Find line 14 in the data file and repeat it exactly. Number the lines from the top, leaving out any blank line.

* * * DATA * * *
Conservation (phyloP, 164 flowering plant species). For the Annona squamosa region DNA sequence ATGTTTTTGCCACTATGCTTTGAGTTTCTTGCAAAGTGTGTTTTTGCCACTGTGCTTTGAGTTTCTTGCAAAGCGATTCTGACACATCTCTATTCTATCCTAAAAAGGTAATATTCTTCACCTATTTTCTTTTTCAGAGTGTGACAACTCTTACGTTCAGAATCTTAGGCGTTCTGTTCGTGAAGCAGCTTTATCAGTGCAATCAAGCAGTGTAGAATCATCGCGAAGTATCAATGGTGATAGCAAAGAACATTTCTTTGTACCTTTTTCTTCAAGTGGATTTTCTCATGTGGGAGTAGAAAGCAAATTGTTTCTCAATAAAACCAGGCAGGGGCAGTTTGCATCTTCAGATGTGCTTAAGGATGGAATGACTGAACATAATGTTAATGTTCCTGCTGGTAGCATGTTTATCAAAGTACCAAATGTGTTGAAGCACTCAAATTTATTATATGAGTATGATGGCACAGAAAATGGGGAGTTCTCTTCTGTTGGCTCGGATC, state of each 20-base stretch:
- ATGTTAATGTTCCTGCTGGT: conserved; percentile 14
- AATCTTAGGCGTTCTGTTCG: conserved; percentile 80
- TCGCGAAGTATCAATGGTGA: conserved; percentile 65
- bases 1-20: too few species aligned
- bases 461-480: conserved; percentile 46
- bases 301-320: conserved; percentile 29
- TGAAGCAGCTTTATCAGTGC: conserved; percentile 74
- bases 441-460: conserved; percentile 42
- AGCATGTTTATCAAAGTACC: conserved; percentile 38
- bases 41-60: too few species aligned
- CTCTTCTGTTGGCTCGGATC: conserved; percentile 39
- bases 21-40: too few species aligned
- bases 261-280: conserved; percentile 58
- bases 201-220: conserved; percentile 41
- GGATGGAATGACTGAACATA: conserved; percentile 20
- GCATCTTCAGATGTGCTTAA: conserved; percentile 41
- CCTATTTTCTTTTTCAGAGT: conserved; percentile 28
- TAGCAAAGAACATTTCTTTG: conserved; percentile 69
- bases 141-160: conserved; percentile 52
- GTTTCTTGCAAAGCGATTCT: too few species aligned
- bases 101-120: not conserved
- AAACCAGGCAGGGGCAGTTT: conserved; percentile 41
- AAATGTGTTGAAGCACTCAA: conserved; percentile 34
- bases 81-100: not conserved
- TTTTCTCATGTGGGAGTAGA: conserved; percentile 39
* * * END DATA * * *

- bases 261-280: conserved; percentile 58